by Dustin Watanabe and Tremaine Eto
PALOS VERDES ESTATES, CALIF. – The People’s Republic of China has over 1.4 billion people, and yet, all these years going into 2023, it’s only managed to produce one winner on the LPGA Tour.
That all changed in the wake of a breakthrough win by Ruoning Yin at the DIO Implant LA Open at Palos Verdes Golf Course, which saw hail at one point in the week but ended with a sunny Sunday finish. The 20-year-old phenom held off a charging field of elite players like Georgia Hall and Hyo Joo Kim and held on to her overnight 2-stroke lead to earn her first ever Tour victory.
Despite it being her first LPGA tournament in the lead going into the final round, Yin claimed to be cool-headed, even though nerves would be expected and even acceptable for a 20-year-old much less a more experienced player.
“I slept very well, actually,” she said to laughs from the media scrum that gathered after her victory. “This morning I just looked up my Whoop app, and it says I got 95% recovery. I said, ‘Oh, it’s a good sign.’”
Once she got on the course after her afternoon tee time, things started off quite well, as they had been during her first three rounds of 68, 64, and 67. 1-under through the first two holes, Yin seemed poised to hold off the field when uncharacteristically to that point, three consecutive bogeys on holes 3 through 5 threatened to derail her round.
Where most players would falter, Yin showed tremendous resilience by bouncing back immediately with four straight birdies. The secret? Perhaps it was her inner determination. Or perhaps it was something a little more simple: ditching a golf ball with bad mojo.
“After [hole] 5 I just told myself, can’t make one more bogey,” Yin said. “I just switch a ball, and, yeah, four birdies in a row.”
In golf, a little luck never hurts, too. An errant tee shot by Yin on the 14th hole bounced off a tree back into the fairway, and she capitalized by making a much-needed birdie to get some breathing room from Georgia Hall, who fired a bogey-free 67 on the day and shot a course-record 62 the day before to catapult into the final group.
Hall had the added motivation of coming off a playoff-losing 2nd-place finish just the previous week at the LPGA Drive On Championship in Gold Canyon, Arizona.
“Really proud of myself again. Just really gutted not to at least get to another playoff,” Hall said after finishing one short of Yin. “The goal is to put myself in that position every week and I’m doing that, so I’m right where I want to be.”
Hall kept things interesting up until the 18th hole, where her 2nd shot into the green nearly landed in the cup, and came to rest only a few feet behind the hole on the back of the green.
“I knew I had to strike it like 95%,” she said. “I couldn’t see until I got up there.”
With Yin lipping out a potentially victory-sealing birdie putt, the stage was set for Hall to force a playoff.
A second playoff for Hall was not meant to be; a misread caused her birdie putt to miss and slide by on the left side of the hole, as several other players in previous groups had fallen victim to with the deceptive downhill putt.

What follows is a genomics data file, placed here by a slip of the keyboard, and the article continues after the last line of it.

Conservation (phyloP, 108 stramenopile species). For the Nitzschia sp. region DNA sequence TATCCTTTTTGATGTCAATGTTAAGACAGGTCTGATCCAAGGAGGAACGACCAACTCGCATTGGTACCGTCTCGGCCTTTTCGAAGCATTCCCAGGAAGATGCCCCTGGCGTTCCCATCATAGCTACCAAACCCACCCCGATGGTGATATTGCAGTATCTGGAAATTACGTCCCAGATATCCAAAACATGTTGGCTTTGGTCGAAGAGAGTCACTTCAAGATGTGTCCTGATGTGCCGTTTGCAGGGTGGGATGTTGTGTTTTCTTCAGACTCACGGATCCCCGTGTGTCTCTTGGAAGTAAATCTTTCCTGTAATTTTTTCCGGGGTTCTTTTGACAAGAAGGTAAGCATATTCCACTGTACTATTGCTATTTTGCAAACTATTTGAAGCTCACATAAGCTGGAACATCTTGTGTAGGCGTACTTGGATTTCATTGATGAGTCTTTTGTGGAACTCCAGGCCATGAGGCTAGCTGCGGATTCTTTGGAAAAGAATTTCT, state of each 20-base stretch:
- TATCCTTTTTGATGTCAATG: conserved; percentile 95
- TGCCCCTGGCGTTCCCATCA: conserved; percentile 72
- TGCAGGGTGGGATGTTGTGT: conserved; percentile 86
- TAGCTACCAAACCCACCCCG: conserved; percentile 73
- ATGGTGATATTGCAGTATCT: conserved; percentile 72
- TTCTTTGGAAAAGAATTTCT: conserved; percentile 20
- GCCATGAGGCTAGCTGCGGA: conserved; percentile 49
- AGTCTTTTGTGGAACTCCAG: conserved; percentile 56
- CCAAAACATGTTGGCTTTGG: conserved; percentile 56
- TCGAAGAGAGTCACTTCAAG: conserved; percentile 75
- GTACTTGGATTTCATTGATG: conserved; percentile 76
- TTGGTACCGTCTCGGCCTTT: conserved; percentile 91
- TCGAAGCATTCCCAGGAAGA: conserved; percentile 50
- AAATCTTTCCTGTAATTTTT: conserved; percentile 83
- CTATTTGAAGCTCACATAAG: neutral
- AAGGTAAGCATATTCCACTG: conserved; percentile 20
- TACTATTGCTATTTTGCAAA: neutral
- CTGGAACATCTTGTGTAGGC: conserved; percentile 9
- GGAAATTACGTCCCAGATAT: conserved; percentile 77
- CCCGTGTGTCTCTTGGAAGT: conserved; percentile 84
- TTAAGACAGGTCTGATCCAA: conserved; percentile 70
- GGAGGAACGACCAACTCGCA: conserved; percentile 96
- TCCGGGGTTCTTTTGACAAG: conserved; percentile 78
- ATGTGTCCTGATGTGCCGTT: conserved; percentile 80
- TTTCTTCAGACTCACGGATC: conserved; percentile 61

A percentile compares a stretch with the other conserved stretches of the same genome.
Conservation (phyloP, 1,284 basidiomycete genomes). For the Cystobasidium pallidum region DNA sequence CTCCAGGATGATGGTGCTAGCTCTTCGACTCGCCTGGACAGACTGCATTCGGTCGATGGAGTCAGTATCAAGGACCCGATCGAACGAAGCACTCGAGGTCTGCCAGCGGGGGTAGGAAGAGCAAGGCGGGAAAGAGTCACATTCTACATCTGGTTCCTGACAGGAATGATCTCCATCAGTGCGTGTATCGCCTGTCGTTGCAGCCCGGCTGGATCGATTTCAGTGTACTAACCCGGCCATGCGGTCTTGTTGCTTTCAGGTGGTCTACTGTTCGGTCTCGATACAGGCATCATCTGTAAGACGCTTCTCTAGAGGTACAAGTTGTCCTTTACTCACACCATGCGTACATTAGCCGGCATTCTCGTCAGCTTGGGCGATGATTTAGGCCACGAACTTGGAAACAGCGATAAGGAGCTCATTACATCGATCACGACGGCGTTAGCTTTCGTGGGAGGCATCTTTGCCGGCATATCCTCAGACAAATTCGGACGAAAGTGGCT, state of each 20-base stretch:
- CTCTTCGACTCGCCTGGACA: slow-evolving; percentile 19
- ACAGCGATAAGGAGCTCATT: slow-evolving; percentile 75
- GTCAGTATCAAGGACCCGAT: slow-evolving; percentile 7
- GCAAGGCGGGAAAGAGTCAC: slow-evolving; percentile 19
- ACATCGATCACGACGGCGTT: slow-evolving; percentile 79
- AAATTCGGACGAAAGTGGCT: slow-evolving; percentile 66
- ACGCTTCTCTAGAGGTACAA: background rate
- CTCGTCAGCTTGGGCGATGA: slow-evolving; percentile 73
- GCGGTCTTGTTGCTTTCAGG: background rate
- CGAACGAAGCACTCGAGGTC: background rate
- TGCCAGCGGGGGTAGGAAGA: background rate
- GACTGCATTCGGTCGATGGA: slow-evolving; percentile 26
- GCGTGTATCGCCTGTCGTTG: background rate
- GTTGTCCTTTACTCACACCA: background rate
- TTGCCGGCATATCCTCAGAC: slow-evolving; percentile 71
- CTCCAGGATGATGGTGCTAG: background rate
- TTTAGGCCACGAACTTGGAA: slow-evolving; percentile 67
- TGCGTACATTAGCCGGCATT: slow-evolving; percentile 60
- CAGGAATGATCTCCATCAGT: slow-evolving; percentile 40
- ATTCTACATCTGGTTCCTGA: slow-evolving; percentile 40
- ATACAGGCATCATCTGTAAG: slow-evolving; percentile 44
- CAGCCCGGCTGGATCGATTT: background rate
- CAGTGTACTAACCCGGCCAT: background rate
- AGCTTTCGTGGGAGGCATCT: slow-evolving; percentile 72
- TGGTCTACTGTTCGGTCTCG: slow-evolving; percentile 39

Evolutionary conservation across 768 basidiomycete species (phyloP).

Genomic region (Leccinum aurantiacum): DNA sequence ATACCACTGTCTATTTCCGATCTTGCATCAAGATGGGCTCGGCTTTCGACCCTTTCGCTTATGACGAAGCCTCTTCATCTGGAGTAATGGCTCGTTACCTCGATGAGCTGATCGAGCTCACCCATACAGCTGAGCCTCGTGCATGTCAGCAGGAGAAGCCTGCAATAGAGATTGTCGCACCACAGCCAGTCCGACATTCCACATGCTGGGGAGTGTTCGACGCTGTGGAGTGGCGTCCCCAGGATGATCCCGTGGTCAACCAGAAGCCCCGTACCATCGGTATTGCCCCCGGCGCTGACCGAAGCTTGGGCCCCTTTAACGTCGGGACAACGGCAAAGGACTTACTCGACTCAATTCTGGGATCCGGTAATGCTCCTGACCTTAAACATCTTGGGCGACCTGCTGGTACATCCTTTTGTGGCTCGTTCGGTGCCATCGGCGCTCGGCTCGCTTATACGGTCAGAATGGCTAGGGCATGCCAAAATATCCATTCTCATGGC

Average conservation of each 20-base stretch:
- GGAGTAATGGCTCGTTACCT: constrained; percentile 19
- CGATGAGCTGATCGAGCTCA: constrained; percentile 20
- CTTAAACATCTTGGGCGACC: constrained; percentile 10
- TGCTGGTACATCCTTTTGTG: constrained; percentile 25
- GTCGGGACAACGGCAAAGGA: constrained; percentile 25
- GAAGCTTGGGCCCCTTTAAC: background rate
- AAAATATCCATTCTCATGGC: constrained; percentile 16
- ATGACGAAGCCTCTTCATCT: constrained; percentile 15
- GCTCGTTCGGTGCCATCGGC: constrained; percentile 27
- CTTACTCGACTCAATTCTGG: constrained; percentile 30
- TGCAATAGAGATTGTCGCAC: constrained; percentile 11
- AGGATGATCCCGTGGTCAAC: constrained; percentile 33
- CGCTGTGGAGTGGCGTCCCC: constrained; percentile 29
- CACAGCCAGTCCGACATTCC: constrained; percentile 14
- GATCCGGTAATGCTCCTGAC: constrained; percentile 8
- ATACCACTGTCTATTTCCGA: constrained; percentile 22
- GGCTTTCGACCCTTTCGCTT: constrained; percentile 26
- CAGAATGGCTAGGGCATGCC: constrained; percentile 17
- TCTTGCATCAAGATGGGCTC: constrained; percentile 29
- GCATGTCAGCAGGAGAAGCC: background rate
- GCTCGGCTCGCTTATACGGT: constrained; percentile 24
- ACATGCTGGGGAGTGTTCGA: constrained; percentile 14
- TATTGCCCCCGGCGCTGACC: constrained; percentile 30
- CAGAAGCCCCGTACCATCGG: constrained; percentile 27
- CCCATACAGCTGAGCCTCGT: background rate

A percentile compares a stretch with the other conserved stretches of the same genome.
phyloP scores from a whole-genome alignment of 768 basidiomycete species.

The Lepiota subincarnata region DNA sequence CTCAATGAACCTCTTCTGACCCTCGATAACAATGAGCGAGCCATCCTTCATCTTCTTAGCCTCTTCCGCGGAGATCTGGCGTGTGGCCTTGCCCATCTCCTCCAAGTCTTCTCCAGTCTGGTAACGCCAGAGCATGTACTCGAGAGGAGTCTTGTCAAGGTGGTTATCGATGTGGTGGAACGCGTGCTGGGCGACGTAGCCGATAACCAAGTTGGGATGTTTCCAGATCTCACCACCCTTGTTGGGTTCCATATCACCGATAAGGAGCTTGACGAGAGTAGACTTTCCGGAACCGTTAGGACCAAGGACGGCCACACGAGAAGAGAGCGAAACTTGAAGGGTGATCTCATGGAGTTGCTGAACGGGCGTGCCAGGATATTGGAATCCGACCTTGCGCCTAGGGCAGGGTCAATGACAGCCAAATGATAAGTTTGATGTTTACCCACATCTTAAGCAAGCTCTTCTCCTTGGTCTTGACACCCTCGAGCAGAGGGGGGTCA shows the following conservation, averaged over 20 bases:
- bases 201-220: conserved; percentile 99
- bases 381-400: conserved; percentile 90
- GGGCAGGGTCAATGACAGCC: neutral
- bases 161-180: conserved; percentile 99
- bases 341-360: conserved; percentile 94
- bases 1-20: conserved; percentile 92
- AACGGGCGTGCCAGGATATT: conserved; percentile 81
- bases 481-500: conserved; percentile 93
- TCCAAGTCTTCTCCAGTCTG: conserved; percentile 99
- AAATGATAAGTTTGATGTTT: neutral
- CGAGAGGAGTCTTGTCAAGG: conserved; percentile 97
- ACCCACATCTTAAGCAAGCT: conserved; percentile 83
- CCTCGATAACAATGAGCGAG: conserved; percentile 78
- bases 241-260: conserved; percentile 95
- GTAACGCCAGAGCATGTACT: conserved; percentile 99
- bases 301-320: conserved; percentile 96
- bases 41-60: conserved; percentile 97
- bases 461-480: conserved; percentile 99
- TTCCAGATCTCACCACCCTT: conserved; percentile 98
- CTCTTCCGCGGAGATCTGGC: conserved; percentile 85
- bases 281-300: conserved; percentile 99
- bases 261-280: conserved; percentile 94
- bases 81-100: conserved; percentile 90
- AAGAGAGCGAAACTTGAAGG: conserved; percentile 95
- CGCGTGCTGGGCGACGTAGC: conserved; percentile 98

“The greens this time of day are very bobbly, and it was tough to know what was the right line to pick,” she said in the post-round interview. “Unfortunately just bobbled off line.”
Yin, who admitted that she thought for sure the day would be headed to a playoff with Hall at that moment, had just a tap-in for par for the win–which she punctuated with a Tiger Woods-esque fist pump.
“It just came out, yeah,” she said with a laugh. “I’m not calm, I think, because…My hands [were] literally shaking.”
Still seeming to process what had just happened–everything with the trophy, the pictures, the influx of questions, the winner’s check for $262,500 in her hand–Yin suddenly was thrust into some reflection on the heels of her historic victory.
When asked who was supporting her through the difficulties of navigating the LPGA Tour as a young rookie vying for a career-launching first win, Yin was quick to give credit to her family.
“Biggest supporter is definitely my dad and mom,” she said, nearly tearing up. “Even [if] my mom is not here, I know she’s watching. But I just want to say, ‘I love you guys.’”
While the win marks the personal fulfillment of a lifelong dream for Yin, it also carries monumental significance for the greater golf community as she becomes only the 2nd LPGA Tour winner in history from the People’s Republic of China behind Shanshan Feng.
Feng, who retired in 2022 to the surprise of many, had an impressive career that included 10 LPGA Tour wins – including one major championship at the 2012 Women’s LPGA Championship – as well as a bronze medal at the 2016 Olympic Games.
“I mean, I can be the second Chinese player after Shanshan Feng, that means a lot,” Yin said after her win. “I think maybe I can push [a] little more Chinese kids to play golf and push more people to focus on China golf.”
For any player’s first victory on Tour, it’d make sense to have a big celebration to release all the stress from the hard work that went into it. So would Yin do anything special while she’s in Los Angeles in the afterglow of her win? “Probably not. I fly tonight, so back to Orlando,” she said, smiling, before conceding: “Maybe get some good food and sleep.”
What will last longer than any celebration, though, is the confidence she gained during her week in the Palos Verdes Estates.
“I think right now I know I’m capable to win on this tour, and I’m not just going to set my goal at making the cut,” she said. “I’m going to think about win[ning] every tournament.”